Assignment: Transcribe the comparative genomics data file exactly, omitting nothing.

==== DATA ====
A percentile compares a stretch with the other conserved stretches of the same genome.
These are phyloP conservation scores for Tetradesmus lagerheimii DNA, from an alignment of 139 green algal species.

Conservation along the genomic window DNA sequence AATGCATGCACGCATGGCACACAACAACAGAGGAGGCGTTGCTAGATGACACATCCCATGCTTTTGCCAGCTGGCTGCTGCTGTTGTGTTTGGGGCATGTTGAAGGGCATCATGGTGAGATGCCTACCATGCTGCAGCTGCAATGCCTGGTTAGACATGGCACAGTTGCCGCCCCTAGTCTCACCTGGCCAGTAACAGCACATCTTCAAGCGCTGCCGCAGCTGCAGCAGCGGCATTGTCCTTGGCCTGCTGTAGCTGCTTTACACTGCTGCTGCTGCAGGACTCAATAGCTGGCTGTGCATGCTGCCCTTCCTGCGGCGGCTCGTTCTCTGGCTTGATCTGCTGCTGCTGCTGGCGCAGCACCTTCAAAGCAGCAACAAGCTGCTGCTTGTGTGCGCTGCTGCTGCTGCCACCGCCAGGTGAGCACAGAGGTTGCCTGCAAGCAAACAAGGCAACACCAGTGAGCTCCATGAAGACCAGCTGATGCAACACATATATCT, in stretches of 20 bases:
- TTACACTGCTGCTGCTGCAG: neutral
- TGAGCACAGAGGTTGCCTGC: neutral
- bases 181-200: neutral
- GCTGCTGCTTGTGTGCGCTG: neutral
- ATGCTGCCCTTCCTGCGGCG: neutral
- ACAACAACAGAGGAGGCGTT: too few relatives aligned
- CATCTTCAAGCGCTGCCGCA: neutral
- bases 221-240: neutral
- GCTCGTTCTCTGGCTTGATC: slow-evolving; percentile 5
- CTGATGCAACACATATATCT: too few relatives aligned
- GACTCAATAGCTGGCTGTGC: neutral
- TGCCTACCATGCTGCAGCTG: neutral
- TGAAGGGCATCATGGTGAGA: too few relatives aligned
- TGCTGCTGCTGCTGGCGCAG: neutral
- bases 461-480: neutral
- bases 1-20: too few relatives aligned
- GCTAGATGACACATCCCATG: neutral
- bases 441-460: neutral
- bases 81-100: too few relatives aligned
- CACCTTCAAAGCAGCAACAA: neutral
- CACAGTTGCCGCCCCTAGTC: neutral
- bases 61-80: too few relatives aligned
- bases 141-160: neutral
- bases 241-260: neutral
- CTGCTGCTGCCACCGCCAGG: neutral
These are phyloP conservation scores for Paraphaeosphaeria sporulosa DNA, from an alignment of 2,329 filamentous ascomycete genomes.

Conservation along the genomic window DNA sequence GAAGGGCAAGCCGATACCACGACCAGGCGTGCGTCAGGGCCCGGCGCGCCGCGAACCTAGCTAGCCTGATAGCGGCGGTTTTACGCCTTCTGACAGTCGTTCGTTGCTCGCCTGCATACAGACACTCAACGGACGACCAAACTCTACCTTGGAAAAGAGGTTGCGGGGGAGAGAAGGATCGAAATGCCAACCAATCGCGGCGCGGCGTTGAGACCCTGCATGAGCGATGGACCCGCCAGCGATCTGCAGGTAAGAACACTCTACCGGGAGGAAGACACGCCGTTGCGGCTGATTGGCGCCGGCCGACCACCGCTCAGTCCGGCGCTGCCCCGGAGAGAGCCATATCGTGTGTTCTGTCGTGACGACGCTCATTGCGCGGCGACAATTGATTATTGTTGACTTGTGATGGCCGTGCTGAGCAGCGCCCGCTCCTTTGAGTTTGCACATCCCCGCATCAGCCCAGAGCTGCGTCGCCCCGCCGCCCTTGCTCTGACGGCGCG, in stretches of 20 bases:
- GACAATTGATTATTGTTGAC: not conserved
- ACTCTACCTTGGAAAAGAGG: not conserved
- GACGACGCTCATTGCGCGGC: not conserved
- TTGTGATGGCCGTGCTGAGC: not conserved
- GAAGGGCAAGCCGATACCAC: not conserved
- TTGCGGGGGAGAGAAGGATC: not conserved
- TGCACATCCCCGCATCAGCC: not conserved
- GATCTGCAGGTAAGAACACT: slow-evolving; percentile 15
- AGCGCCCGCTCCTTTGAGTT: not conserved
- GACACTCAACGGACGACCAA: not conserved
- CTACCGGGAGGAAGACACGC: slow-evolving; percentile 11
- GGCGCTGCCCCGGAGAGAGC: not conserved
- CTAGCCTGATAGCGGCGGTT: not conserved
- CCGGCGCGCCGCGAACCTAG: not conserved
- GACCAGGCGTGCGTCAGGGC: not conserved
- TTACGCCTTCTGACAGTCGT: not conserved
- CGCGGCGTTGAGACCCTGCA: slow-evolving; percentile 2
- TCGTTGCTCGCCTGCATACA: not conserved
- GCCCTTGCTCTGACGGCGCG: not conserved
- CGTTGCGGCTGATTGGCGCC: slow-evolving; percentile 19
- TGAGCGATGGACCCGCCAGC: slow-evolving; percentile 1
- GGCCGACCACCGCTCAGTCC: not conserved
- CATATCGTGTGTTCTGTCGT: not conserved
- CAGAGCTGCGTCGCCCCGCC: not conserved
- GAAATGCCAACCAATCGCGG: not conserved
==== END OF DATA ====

A percentile compares a stretch with the other conserved stretches of the same genome.
These are phyloP conservation scores for Tetradesmus lagerheimii DNA, from an alignment of 139 green algal species.

Conservation along the genomic window DNA sequence AATGCATGCACGCATGGCACACAACAACAGAGGAGGCGTTGCTAGATGACACATCCCATGCTTTTGCCAGCTGGCTGCTGCTGTTGTGTTTGGGGCATGTTGAAGGGCATCATGGTGAGATGCCTACCATGCTGCAGCTGCAATGCCTGGTTAGACATGGCACAGTTGCCGCCCCTAGTCTCACCTGGCCAGTAACAGCACATCTTCAAGCGCTGCCGCAGCTGCAGCAGCGGCATTGTCCTTGGCCTGCTGTAGCTGCTTTACACTGCTGCTGCTGCAGGACTCAATAGCTGGCTGTGCATGCTGCCCTTCCTGCGGCGGCTCGTTCTCTGGCTTGATCTGCTGCTGCTGCTGGCGCAGCACCTTCAAAGCAGCAACAAGCTGCTGCTTGTGTGCGCTGCTGCTGCTGCCACCGCCAGGTGAGCACAGAGGTTGCCTGCAAGCAAACAAGGCAACACCAGTGAGCTCCATGAAGACCAGCTGATGCAACACATATATCT, in stretches of 20 bases:
- TTACACTGCTGCTGCTGCAG: neutral
- TGAGCACAGAGGTTGCCTGC: neutral
- bases 181-200: neutral
- GCTGCTGCTTGTGTGCGCTG: neutral
- ATGCTGCCCTTCCTGCGGCG: neutral
- ACAACAACAGAGGAGGCGTT: too few relatives aligned
- CATCTTCAAGCGCTGCCGCA: neutral
- bases 221-240: neutral
- GCTCGTTCTCTGGCTTGATC: slow-evolving; percentile 5
- CTGATGCAACACATATATCT: too few relatives aligned
- GACTCAATAGCTGGCTGTGC: neutral
- TGCCTACCATGCTGCAGCTG: neutral
- TGAAGGGCATCATGGTGAGA: too few relatives aligned
- TGCTGCTGCTGCTGGCGCAG: neutral
- bases 461-480: neutral
- bases 1-20: too few relatives aligned
- GCTAGATGACACATCCCATG: neutral
- bases 441-460: neutral
- bases 81-100: too few relatives aligned
- CACCTTCAAAGCAGCAACAA: neutral
- CACAGTTGCCGCCCCTAGTC: neutral
- bases 61-80: too few relatives aligned
- bases 141-160: neutral
- bases 241-260: neutral
- CTGCTGCTGCCACCGCCAGG: neutral
These are phyloP conservation scores for Paraphaeosphaeria sporulosa DNA, from an alignment of 2,329 filamentous ascomycete genomes.

Conservation along the genomic window DNA sequence GAAGGGCAAGCCGATACCACGACCAGGCGTGCGTCAGGGCCCGGCGCGCCGCGAACCTAGCTAGCCTGATAGCGGCGGTTTTACGCCTTCTGACAGTCGTTCGTTGCTCGCCTGCATACAGACACTCAACGGACGACCAAACTCTACCTTGGAAAAGAGGTTGCGGGGGAGAGAAGGATCGAAATGCCAACCAATCGCGGCGCGGCGTTGAGACCCTGCATGAGCGATGGACCCGCCAGCGATCTGCAGGTAAGAACACTCTACCGGGAGGAAGACACGCCGTTGCGGCTGATTGGCGCCGGCCGACCACCGCTCAGTCCGGCGCTGCCCCGGAGAGAGCCATATCGTGTGTTCTGTCGTGACGACGCTCATTGCGCGGCGACAATTGATTATTGTTGACTTGTGATGGCCGTGCTGAGCAGCGCCCGCTCCTTTGAGTTTGCACATCCCCGCATCAGCCCAGAGCTGCGTCGCCCCGCCGCCCTTGCTCTGACGGCGCG, in stretches of 20 bases:
- GACAATTGATTATTGTTGAC: not conserved
- ACTCTACCTTGGAAAAGAGG: not conserved
- GACGACGCTCATTGCGCGGC: not conserved
- TTGTGATGGCCGTGCTGAGC: not conserved
- GAAGGGCAAGCCGATACCAC: not conserved
- TTGCGGGGGAGAGAAGGATC: not conserved
- TGCACATCCCCGCATCAGCC: not conserved
- GATCTGCAGGTAAGAACACT: slow-evolving; percentile 15
- AGCGCCCGCTCCTTTGAGTT: not conserved
- GACACTCAACGGACGACCAA: not conserved
- CTACCGGGAGGAAGACACGC: slow-evolving; percentile 11
- GGCGCTGCCCCGGAGAGAGC: not conserved
- CTAGCCTGATAGCGGCGGTT: not conserved
- CCGGCGCGCCGCGAACCTAG: not conserved
- GACCAGGCGTGCGTCAGGGC: not conserved
- TTACGCCTTCTGACAGTCGT: not conserved
- CGCGGCGTTGAGACCCTGCA: slow-evolving; percentile 2
- TCGTTGCTCGCCTGCATACA: not conserved
- GCCCTTGCTCTGACGGCGCG: not conserved
- CGTTGCGGCTGATTGGCGCC: slow-evolving; percentile 19
- TGAGCGATGGACCCGCCAGC: slow-evolving; percentile 1
- GGCCGACCACCGCTCAGTCC: not conserved
- CATATCGTGTGTTCTGTCGT: not conserved
- CAGAGCTGCGTCGCCCCGCC: not conserved
- GAAATGCCAACCAATCGCGG: not conserved